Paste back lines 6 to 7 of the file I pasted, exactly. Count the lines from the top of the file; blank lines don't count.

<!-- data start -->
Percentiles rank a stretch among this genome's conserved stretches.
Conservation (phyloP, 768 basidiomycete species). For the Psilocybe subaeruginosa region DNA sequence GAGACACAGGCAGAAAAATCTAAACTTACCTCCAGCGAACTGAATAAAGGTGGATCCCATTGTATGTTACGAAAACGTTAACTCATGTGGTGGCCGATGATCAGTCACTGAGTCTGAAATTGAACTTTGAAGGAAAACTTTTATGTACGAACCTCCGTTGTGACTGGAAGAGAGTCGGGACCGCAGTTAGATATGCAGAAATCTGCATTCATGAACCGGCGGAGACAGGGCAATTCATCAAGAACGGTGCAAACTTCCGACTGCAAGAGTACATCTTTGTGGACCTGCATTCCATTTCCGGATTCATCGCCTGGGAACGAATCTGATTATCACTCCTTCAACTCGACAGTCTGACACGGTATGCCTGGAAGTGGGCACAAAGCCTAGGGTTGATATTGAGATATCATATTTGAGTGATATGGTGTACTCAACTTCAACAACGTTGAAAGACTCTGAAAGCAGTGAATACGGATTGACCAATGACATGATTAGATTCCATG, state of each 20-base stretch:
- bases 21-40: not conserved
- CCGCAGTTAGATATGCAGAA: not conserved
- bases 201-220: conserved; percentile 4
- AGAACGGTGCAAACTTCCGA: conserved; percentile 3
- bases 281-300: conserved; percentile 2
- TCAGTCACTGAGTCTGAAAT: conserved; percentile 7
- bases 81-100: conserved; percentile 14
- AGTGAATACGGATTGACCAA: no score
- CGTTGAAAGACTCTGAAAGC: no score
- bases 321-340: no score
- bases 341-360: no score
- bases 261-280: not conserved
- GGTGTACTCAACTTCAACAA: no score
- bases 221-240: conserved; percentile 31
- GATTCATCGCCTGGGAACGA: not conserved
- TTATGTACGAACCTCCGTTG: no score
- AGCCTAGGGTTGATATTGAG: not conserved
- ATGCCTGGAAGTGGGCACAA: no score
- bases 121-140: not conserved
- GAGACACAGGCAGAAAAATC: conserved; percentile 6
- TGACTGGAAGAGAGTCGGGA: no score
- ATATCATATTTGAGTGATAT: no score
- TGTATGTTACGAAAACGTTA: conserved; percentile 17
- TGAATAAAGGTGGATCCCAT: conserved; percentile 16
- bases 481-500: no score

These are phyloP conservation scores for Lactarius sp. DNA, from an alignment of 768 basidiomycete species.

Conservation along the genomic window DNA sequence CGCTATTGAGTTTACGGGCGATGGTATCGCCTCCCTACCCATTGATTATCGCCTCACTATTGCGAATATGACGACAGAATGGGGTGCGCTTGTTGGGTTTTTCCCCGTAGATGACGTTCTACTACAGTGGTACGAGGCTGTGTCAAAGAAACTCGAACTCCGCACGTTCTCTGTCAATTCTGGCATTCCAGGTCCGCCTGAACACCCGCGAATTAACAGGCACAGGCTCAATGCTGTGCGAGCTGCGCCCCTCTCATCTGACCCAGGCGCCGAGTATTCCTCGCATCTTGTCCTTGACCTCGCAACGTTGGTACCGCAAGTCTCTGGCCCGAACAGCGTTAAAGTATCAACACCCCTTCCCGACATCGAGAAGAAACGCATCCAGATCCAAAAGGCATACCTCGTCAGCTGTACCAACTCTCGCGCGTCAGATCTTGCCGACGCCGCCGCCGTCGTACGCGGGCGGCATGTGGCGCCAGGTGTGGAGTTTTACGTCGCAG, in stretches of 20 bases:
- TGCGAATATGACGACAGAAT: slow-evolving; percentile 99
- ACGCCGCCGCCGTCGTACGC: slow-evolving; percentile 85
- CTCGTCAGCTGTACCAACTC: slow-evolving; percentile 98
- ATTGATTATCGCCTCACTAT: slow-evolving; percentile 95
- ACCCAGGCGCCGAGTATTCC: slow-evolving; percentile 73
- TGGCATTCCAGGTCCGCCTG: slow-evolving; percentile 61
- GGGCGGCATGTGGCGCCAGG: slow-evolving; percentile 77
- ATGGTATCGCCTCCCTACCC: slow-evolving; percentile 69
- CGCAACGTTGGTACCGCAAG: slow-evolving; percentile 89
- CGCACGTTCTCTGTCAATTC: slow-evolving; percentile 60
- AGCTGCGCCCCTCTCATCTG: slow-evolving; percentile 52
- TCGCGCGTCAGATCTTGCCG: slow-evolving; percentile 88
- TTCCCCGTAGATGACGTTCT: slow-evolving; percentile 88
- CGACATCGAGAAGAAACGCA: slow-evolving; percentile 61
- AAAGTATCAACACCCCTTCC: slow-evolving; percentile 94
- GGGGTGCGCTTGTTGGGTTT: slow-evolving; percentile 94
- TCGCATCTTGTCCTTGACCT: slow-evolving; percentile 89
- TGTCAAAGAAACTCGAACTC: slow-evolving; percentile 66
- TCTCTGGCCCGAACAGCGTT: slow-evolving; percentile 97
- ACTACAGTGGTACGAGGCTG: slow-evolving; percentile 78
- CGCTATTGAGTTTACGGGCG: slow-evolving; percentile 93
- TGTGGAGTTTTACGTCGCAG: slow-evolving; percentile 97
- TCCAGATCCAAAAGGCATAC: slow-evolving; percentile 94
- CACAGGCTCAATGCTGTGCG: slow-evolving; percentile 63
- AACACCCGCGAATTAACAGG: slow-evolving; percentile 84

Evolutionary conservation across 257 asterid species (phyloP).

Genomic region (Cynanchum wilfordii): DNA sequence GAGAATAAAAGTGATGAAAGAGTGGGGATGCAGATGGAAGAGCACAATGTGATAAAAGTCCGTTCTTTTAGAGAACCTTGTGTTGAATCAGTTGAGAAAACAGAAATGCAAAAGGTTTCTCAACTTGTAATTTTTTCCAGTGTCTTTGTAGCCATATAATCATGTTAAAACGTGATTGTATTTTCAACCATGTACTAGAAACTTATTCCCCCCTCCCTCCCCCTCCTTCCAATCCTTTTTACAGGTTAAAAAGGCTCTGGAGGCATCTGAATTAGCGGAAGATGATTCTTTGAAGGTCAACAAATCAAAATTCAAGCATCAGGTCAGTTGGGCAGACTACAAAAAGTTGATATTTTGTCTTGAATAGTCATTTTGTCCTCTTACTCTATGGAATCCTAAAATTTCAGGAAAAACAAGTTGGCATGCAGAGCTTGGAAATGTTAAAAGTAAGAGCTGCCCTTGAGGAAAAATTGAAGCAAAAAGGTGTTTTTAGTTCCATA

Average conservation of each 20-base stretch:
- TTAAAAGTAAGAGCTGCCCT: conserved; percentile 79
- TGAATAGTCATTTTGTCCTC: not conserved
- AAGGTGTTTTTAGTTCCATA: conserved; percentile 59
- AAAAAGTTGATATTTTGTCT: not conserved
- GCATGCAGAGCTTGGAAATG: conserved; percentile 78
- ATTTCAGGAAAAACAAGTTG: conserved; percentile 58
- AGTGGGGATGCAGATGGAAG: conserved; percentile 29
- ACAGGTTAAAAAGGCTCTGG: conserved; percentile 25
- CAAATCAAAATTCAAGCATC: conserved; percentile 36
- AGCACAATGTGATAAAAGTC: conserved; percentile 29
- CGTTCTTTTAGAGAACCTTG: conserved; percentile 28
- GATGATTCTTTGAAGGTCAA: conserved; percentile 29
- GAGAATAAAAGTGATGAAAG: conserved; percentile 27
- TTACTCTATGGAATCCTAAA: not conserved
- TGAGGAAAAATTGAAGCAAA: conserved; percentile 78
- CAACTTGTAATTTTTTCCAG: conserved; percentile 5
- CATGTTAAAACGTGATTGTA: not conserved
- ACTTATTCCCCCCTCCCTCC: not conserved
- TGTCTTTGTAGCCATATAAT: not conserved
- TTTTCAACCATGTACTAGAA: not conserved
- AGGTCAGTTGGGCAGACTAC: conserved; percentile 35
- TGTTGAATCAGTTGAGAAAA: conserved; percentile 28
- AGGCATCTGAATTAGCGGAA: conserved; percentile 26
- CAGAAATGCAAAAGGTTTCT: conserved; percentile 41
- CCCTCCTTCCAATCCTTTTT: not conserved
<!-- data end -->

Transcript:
- AGAACGGTGCAAACTTCCGA: conserved; percentile 3
- bases 281-300: conserved; percentile 2